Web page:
Contact center worker organizing is making the outsourced economy a fairer one
Contact centers are at the heart of the new world of work and the digital economy. These jobs are often driven by globalization; they are the front edge of outsourcing; and they are increasingly serving the world’s largest tech companies like Apple, Amazon, and Uber.
The UNI ICTS world conference “Connecting to Win” highlighted the movement to organize contact center workers globally.
Much of the discussion focused on Teleperformance, the world’s largest contact center company, where UNI has helped coordinate an alliance of unions from 11 countries. Case studies from the Dominican Republic, Albania, and Tunisia showed how organizing this industry is an exercise in cross-border solidarity and dogged on-the-ground organizing.
“At Teleperformance, we are seeing how hard it is to help workers organize, but yet we are making progress through unions relationships with clients, through international unity, and through the determination of workers on a local level,” said Christy Hoffman, General Secretary of UNI Global Union.
Teleperformance’s operations in the Dominican Republic is primarily for the U.S. market, and U.S. telecoms company AT&T is a major client there. When Teleperformance employees’ efforts to organize with SITRATEL-FEDOTRAZONAS were met with harassment and intimidation, the Communications Workers of America (CWA) showed support.
The CWA communicated directly with AT&T about the poor treatment of the Teleperformance employees serving AT&T customers and educated their membership through solidarity missions and social media activity.
The international support, along with excellent local organizing, helped SITRATEL-FEDOTRAZONAS reach a ground-breaking agreement with Teleperformance, allowing workers to form a union free from fear. The union has now gained 1,000 members and represents a majority of employees at the company.
“We succeeded in forming a trade union, even though the company was against it, because we had a solid committee of workers who refused to give up, and we had international support,” said Ygnacio Hernandez, President of the FEDOTRAZONAS labour federation to which SITRATEL belongs. “That support kept us going, and since most of our clients are from the United States, the support we got from the CWA and the Teleperformance Union Alliance helped make the difference.”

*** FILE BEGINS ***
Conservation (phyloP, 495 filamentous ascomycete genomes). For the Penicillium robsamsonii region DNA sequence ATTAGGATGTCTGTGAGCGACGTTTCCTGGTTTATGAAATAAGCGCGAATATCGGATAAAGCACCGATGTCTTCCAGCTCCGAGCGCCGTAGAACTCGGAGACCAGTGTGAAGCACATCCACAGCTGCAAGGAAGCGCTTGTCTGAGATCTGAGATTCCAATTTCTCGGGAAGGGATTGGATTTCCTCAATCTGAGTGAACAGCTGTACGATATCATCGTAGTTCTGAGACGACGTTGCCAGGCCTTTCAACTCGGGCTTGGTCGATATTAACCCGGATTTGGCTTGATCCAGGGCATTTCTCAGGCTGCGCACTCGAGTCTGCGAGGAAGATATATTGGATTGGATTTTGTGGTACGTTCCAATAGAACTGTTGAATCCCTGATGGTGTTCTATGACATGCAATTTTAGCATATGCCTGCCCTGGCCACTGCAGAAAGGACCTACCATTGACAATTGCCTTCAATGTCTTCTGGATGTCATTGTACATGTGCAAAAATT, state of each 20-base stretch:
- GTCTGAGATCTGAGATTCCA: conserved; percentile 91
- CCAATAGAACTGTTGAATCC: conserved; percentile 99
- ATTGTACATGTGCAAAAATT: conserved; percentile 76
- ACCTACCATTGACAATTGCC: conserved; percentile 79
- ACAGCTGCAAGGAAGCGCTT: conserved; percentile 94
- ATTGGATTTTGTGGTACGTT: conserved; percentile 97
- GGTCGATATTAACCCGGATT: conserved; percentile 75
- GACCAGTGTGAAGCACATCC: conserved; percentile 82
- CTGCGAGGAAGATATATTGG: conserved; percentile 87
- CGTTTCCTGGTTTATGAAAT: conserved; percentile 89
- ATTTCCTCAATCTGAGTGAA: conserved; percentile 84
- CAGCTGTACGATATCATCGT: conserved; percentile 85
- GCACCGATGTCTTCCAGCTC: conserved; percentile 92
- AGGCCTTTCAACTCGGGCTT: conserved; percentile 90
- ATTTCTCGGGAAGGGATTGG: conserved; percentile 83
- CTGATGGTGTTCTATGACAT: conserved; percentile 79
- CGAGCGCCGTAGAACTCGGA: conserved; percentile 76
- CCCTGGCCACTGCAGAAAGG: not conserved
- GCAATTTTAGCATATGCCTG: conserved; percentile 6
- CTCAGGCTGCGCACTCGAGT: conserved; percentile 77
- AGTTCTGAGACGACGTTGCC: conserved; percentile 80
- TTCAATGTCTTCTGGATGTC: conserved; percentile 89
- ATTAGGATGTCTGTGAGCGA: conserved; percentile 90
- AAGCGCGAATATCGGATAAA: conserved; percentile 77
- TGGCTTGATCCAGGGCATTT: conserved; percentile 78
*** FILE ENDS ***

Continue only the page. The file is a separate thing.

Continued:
In Albania, the contact center industry there employs roughly 7 percent of formalized workforce—or 30,000 workers—and primarily serves the Italian market. Teleperformance is the largest contact center employer in the country.
When the National Union of Contact Centers, or “Solidarity” (Sindikata Kombëtare e Qendrave të Kontaktit, “Solidariteti”), formally launched the union in February 2019, delegations from Italian telecommunications unions SLC-CGIL and FISTEL-CISL were at the kick-off.
“We believe the support from the Italian unions and Italian clients has prevented Teleperformance from much of the harassment of leaders,” said Bora Mena, an organizer with Solidarity.
Solidarity has continued to organize contact center workers throughout the sector, and after months of delay from the government, their union was recognized by the courts last month.
Ali Ourak, of the Tunisian union UGTT, described how his union used a conflict with Teleperformance to build the union’s power.
“In 2013, the company was engaged in social dumping. They tried to lower our salaries and fired 24 union activists,” Ourak said.
The union engaged in a four-month conflict in which there were three strikes, a 55 day sit-in, and a nine day hunger strike. The union also set up an action committee that continues to this day.
The UGTT won the strike and how has more than 4,000 members at Teleperformance in Tunisia.
“Companies like Teleperformance have a global strategy to squeeze their workforce to maximize their profit,” said Benjamin Parton, UNI ICTS senior organizer. “But there is a global pushback against that. Contact center workers are uniting to demand that their rights be respected, that they get paid what they’ve earned, and that they have respect on the job.”